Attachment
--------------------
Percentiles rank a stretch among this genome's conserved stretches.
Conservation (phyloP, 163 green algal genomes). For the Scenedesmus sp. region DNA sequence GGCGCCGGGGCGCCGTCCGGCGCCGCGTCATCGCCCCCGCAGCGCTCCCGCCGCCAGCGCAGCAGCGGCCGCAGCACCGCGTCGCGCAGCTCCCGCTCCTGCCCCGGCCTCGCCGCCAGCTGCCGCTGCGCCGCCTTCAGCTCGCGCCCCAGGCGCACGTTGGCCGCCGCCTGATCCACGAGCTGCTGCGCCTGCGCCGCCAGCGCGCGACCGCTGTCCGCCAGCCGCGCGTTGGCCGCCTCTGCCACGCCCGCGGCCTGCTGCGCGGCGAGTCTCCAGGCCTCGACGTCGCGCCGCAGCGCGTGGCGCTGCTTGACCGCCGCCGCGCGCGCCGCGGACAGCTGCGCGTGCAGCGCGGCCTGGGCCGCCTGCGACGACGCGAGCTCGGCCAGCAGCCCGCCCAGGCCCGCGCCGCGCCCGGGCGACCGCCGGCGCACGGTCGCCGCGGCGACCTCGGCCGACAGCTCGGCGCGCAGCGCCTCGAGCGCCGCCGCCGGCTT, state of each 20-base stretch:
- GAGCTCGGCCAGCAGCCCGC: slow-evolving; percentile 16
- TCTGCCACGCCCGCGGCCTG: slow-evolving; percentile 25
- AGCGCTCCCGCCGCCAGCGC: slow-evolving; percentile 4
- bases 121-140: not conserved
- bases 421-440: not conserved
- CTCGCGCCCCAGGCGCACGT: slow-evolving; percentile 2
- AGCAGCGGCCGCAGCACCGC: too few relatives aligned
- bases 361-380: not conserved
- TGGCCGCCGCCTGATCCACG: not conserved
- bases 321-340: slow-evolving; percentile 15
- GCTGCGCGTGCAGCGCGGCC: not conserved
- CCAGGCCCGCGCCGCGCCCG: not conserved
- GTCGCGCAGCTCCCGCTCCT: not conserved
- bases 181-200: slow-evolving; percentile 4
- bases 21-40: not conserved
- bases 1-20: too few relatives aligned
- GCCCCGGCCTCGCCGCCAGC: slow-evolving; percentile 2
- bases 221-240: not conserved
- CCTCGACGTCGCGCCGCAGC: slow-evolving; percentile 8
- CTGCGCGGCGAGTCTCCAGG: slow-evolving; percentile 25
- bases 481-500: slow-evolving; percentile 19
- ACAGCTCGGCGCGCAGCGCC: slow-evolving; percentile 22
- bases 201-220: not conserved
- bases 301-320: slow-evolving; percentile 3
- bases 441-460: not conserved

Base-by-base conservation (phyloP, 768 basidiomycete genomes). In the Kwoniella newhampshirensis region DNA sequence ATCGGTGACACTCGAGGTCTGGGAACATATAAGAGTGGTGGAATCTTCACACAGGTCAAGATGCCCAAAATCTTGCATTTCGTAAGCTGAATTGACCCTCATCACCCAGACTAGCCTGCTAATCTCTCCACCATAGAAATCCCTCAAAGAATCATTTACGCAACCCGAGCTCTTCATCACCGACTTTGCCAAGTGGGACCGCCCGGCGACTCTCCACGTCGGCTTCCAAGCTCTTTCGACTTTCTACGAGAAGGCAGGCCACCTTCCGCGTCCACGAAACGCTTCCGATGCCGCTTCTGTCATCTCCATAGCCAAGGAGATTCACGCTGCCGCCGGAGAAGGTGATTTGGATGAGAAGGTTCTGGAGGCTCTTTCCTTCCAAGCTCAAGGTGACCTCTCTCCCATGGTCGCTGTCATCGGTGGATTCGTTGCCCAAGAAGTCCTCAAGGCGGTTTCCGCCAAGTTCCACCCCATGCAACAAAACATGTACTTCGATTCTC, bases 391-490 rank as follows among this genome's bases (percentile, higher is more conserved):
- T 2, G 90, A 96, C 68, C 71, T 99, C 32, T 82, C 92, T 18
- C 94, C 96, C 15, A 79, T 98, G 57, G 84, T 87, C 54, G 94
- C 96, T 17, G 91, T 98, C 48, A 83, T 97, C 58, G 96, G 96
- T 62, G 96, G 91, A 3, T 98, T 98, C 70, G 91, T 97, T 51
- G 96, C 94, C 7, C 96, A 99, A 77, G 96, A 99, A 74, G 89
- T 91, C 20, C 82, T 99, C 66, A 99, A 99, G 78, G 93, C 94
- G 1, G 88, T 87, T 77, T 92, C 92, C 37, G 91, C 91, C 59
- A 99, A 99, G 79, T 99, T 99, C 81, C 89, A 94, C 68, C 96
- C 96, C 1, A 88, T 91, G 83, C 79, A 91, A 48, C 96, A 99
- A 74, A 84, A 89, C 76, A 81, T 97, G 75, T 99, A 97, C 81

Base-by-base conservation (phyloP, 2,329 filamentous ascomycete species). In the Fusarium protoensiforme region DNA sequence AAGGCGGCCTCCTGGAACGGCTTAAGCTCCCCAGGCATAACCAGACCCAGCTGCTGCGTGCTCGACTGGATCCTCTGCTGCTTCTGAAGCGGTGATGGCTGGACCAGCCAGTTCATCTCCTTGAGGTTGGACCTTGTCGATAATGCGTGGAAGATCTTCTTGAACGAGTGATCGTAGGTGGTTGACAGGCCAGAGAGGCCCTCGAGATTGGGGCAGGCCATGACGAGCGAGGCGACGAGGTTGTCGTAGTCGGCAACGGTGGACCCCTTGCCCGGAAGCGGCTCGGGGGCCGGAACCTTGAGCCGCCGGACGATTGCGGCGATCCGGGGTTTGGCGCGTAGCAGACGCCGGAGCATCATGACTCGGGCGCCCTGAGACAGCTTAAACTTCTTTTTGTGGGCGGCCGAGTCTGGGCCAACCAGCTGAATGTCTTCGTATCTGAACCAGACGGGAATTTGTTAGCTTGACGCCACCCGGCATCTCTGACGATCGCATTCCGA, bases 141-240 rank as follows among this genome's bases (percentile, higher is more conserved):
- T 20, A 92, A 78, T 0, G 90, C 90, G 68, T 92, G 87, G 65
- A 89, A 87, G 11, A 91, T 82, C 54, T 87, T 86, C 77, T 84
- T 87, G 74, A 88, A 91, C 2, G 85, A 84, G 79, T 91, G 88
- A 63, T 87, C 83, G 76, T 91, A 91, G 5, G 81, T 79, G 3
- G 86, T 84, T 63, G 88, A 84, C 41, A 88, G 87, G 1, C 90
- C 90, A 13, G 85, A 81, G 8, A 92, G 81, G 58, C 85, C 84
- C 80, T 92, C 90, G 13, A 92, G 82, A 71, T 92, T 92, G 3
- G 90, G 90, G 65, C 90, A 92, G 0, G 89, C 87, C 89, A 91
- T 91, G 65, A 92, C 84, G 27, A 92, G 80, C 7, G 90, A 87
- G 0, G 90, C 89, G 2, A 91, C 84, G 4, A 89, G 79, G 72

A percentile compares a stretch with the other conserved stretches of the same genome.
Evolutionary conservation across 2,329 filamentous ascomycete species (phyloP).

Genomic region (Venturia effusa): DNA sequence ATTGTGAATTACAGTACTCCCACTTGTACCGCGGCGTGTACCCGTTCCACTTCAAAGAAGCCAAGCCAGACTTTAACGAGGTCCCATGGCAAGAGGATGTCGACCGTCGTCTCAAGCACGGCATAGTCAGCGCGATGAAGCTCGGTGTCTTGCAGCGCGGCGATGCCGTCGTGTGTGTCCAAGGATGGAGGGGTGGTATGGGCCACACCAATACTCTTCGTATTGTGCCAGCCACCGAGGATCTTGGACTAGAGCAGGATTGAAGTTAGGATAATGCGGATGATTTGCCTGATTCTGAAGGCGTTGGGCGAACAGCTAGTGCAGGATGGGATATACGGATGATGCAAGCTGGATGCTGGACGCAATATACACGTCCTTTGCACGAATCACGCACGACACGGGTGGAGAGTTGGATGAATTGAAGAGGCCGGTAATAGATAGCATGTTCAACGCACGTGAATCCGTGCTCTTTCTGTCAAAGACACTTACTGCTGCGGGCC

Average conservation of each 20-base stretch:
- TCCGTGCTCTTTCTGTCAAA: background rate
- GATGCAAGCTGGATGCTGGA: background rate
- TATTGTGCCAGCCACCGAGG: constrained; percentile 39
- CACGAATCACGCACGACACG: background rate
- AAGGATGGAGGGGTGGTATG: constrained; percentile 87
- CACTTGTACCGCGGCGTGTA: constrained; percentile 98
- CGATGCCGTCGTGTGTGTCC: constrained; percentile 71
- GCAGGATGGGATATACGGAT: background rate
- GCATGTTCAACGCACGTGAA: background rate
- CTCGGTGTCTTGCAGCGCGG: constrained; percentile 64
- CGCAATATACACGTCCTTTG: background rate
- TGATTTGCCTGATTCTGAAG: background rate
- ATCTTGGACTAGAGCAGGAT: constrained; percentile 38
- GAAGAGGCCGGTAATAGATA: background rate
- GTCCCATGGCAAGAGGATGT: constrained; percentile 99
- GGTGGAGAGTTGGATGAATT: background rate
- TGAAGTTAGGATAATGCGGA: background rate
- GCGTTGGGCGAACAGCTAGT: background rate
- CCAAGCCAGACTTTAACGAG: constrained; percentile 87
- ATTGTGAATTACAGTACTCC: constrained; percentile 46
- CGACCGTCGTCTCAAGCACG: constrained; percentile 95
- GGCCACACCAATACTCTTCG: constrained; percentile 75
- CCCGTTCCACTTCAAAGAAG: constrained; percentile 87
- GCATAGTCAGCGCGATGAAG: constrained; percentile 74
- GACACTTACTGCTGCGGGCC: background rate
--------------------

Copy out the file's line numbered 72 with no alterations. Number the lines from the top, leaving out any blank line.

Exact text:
- CCAAGCCAGACTTTAACGAG: constrained; percentile 87